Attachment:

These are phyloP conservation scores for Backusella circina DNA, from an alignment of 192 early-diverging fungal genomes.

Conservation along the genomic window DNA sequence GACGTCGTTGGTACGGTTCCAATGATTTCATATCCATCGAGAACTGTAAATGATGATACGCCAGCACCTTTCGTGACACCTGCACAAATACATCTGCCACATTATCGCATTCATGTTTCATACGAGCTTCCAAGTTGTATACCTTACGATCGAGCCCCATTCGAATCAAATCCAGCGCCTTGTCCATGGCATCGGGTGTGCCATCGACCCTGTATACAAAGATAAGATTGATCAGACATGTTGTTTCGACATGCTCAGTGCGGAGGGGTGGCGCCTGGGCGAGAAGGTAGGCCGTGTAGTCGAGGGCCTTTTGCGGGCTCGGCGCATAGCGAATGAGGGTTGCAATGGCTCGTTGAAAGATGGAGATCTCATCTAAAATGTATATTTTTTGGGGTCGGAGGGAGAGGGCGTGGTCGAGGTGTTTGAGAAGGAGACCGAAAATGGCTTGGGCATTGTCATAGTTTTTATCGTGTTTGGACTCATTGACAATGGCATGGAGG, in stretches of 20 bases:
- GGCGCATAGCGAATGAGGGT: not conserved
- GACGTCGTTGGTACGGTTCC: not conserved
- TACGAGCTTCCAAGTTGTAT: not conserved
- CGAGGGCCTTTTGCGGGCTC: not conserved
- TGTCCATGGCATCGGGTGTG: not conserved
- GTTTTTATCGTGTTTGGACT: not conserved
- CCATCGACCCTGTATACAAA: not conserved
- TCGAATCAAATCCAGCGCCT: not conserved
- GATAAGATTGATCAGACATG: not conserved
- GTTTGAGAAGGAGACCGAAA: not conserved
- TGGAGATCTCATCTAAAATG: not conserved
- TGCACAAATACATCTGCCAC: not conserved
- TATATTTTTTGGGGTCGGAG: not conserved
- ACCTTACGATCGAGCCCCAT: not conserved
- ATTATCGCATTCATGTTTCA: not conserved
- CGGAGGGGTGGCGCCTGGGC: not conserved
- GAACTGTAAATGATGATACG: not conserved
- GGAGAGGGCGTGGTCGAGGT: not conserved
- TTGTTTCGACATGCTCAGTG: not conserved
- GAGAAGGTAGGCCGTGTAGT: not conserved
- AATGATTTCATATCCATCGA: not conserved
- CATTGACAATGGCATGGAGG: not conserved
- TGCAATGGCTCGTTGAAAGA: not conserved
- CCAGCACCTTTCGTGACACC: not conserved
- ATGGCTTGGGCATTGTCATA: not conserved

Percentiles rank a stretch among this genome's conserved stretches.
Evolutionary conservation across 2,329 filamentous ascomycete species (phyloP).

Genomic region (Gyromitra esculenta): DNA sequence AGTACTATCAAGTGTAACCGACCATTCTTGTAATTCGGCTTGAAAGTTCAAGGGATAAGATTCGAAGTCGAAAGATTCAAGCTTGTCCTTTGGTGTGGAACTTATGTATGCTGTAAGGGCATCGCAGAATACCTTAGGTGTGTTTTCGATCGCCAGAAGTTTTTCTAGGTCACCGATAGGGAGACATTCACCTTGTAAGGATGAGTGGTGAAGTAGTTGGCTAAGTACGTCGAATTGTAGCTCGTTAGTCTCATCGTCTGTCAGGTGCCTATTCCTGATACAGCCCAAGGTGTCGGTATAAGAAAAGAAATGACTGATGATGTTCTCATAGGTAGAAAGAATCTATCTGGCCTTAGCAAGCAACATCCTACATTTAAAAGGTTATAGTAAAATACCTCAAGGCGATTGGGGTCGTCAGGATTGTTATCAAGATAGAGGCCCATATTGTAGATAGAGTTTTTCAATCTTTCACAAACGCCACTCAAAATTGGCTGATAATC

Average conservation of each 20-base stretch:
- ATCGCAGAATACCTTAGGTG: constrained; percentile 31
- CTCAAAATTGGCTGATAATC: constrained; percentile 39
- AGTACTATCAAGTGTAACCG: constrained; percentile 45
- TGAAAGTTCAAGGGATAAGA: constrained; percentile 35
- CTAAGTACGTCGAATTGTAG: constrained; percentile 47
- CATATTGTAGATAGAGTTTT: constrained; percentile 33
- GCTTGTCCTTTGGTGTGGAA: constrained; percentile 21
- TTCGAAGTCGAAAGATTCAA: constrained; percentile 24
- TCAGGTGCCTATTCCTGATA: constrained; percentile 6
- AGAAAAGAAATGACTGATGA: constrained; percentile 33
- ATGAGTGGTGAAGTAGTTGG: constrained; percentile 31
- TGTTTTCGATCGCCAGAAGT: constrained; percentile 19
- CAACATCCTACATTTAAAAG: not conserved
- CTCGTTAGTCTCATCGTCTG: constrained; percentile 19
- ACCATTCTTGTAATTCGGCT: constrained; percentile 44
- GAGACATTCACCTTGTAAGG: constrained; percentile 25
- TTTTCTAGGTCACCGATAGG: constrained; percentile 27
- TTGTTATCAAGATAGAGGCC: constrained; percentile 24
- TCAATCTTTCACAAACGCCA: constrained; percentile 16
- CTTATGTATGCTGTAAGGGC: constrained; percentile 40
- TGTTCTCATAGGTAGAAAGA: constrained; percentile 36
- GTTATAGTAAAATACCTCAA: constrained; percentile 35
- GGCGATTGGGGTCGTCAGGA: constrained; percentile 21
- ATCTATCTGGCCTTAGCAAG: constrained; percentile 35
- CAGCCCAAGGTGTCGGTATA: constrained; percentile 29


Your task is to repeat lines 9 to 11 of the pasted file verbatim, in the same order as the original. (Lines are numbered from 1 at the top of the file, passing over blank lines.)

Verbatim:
- CCATCGACCCTGTATACAAA: not conserved
- TCGAATCAAATCCAGCGCCT: not conserved
- GATAAGATTGATCAGACATG: not conserved